Mooncake is being snubbed in China for the first time anyone can remember, despite of the forthcoming Mid-Autumn Festival, while the fate of crabs is only a little bit better - or worse, depending on your point of view.
Luxury mooncakes -- a form of tribute -- used to be sold at staggering prices, easily more than 1,000 yuan (about 162 U.S. dollars), but such prices are rare this year, ahead of the Sept 19 festival.
At the Walmart in Beijing's Xuanwu Men Wai Street, Xinhua reporters found price tags on mooncakes mostly marked with numbers ranging from 49 to 300.
"The highest price is 888 yuan and only two boxes of mooncakes at such price have been sold so far," a seller told reporters.
According to He Yikui, executive deputy head of south China's Guangxi Restaurants Cuisine Association, most local mooncake manufacturers are operating at output of around 50 percent.
On China's leading online shopping platform Taobao.com, almost none of the mooncakes priced over 2,000 yuan have been sold in the past month, compared with hundreds of thousands of sales for those priced at or below 300 yuan.
Sales for mooncakes priced between 1,000 to 2,000 yuan are also less than 20 on Taobao.
Prices of the Chinese mitten crabs, another autumn delicacy for Chinese foodies, have also declined from the same period last year, but the fall is not so precipitous as for their mooncake companions.
The Suzhou Yangcheng Lake Crab Association predicts an average of 20 percent lower prices from last year.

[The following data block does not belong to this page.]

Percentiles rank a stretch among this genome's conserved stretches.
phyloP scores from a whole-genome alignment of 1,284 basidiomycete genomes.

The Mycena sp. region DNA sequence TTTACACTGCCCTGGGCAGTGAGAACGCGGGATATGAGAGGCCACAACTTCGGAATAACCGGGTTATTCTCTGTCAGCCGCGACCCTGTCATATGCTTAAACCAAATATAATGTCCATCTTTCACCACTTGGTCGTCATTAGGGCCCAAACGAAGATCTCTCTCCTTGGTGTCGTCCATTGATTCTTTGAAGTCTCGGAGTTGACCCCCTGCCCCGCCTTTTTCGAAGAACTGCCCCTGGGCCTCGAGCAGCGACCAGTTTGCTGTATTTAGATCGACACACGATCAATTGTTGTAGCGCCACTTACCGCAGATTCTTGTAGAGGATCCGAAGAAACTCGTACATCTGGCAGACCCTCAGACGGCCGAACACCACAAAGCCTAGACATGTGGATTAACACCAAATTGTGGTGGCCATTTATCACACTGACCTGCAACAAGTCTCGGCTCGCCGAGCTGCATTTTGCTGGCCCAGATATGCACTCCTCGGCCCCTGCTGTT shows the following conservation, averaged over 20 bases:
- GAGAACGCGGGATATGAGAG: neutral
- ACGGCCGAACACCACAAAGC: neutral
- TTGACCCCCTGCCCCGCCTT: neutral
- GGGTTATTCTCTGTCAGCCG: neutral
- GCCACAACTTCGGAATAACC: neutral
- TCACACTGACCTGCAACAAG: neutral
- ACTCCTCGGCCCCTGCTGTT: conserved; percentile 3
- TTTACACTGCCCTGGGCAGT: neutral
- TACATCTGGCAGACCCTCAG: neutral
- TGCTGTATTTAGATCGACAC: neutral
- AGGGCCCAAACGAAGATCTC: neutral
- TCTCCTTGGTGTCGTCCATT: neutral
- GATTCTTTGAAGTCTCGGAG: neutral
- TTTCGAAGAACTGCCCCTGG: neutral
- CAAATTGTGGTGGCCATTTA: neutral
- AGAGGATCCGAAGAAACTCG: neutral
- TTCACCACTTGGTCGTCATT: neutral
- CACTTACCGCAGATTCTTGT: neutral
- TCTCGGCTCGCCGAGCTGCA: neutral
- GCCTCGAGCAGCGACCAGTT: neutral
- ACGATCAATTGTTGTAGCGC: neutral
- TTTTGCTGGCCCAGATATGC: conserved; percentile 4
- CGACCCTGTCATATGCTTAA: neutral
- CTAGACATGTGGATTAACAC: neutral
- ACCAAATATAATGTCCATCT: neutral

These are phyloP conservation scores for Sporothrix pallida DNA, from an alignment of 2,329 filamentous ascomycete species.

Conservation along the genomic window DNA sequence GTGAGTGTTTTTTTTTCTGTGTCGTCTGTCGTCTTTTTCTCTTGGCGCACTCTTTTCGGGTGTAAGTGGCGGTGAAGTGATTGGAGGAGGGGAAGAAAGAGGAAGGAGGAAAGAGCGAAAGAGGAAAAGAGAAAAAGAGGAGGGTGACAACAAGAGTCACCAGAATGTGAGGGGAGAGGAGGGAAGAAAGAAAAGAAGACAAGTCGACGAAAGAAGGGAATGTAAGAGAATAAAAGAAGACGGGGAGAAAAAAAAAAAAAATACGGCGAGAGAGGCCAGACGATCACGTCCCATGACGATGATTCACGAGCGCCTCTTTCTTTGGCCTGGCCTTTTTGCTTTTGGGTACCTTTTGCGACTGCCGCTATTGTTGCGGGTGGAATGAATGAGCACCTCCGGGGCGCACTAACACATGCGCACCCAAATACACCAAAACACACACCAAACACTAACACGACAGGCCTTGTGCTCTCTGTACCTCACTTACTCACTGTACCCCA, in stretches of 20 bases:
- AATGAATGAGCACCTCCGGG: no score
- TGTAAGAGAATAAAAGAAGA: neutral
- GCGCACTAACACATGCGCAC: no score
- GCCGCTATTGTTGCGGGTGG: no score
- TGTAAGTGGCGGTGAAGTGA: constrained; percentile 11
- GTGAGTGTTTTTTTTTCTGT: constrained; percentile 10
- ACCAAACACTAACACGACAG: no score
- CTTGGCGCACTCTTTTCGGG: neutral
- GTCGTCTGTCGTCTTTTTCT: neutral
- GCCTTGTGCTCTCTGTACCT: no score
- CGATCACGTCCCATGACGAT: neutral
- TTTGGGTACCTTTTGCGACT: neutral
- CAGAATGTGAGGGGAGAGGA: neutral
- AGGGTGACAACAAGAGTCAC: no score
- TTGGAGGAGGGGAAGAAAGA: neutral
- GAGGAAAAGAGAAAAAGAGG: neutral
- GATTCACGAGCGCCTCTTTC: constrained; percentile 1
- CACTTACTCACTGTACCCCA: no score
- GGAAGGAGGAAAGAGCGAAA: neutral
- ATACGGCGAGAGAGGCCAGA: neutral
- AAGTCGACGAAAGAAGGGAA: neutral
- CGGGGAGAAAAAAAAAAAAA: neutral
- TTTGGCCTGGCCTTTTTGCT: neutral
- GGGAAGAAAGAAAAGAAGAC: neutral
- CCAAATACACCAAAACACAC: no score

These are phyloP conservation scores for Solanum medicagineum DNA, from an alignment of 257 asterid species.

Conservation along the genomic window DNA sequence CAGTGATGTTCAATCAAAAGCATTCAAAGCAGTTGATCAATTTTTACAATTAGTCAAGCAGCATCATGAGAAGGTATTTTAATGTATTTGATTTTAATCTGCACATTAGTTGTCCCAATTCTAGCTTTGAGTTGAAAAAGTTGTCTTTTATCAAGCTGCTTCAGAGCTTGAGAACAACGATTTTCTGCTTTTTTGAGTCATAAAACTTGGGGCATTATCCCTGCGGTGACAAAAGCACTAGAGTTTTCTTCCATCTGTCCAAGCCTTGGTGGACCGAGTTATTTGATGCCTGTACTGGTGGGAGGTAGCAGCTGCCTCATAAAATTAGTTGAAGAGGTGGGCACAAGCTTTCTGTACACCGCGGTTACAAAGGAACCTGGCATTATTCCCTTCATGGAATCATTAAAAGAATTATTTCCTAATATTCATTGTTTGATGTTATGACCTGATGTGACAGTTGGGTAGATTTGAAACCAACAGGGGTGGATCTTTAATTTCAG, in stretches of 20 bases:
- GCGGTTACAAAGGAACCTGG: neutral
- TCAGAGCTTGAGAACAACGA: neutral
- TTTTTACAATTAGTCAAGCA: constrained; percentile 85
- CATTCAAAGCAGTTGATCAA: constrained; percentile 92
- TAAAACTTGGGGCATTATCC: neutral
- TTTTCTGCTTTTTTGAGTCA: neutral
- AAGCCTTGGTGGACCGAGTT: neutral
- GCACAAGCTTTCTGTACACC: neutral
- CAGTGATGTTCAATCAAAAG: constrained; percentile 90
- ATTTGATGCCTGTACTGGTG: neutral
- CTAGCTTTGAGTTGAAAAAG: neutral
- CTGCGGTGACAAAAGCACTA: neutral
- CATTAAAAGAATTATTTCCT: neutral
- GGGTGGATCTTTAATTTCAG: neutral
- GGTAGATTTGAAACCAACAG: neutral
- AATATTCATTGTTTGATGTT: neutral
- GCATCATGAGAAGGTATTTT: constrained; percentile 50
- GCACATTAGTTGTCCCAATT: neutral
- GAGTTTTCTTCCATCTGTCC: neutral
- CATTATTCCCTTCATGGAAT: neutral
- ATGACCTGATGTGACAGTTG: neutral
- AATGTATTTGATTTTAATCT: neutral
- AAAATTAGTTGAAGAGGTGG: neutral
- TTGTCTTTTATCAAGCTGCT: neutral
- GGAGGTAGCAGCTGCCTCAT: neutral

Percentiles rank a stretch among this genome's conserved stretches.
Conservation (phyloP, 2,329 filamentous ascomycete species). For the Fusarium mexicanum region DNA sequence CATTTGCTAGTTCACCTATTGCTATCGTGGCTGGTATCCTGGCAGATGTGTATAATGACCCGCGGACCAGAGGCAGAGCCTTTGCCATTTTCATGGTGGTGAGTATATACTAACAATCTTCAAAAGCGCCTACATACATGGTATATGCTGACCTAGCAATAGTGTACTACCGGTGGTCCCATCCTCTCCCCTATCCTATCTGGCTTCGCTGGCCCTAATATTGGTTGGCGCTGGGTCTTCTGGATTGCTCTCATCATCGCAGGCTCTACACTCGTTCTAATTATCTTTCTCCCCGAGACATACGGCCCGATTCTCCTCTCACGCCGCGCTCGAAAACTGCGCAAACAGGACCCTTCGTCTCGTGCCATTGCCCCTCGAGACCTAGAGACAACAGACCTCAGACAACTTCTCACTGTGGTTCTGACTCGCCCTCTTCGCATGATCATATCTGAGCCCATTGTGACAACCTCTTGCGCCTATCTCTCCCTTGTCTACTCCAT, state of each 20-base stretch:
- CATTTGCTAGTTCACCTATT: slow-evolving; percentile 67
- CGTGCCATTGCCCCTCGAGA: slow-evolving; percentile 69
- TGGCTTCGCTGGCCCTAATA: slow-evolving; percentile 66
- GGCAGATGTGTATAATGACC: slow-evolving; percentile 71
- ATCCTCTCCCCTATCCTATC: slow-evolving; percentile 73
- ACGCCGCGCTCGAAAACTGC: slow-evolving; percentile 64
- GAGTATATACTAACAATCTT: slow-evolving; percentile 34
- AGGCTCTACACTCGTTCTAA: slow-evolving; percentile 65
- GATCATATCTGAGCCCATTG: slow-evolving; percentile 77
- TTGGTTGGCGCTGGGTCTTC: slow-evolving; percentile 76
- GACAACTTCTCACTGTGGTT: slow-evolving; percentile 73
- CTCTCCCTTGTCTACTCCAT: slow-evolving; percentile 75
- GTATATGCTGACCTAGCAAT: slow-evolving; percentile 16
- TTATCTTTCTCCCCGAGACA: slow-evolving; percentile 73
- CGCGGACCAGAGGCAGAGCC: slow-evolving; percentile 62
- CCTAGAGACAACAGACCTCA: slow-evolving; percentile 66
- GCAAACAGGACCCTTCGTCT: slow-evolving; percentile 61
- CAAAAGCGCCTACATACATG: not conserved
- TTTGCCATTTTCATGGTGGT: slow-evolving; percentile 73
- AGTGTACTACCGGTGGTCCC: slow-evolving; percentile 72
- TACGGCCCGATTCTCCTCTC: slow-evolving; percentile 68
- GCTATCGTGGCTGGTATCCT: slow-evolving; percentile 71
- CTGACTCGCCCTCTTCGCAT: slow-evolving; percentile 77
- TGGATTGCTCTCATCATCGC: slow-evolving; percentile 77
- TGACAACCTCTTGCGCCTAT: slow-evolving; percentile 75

Size of human palm, the crabs generally live in the fresh waters of east China's Jiangsu and Zhejiang provinces and are rich in protein and amino acids. The price of a single crab was once driven up to over 100 U.S. dollars.
Since Aug 21, about one month before the festival, disciplinary authorities of the Communist Party of China (CPC) have repeatedly barred officials from gifting mooncakes and other presents using public money.
"Giving gifts like costly mooncakes and crabs has deviated from the traditional virtue of frugality, and buying them with public funds has eroded the Party and social atmosphere," said China's anticorruption tsar Wang Qishan.
On Tuesday, China's courts were told that there would be no mooncakes on the public dime for elimination of the four "evil winds" -- formalism, bureaucracy, hedonism and extravagance -- a beefing up of CPC leadership's "eight-point" rules issued for bureaucratic reform late last year.
"It seems that the mooncake has returned to its essence of being a pastry for common families," said He Yikui.
He blamed the soaring price in past years on excessive packaging and tie-in sales. For instance, a bulky mooncake gift box quoted at 5,000 yuan might include a combo of pastries, red wine and even watches.
He said the authorities' extravagance crackdown will spur the official-oriented mooncake industry to turn back to the ordinary people, which is, in fact, conducive to the long-term development of the industry.
The demise of super-luxury mooncakes and crabs following the austerity order reveals their relations with public spending, according to Xia Xinping, associate researcher with the Guangxi University of Science and Technology.
Xia warned of some "covert" gift-giving using public funds, such as buying other things instead of mooncakes, or buying luxury gifts online and giving them via express delivery.
Indeed, gifts are not only mooncakes and crabs. Searching key words like "high-end gifts, mid-autumn" on Taobao.com, thousands of commodities popped up including diamonds, mink coats and teas with prices varying from 50 to about 28,000 yuan.
At a booming online tea shop, the vendor said his 297-yuan "Tie Guanyin," a popular variety of oolong tea, is packaged in a porcelain box decorated with red gold thread.
After purchase, he will seal the gifts in a carton and mail them to the exact addresses the customers offered. "That's 'safe' and low-profile," he said.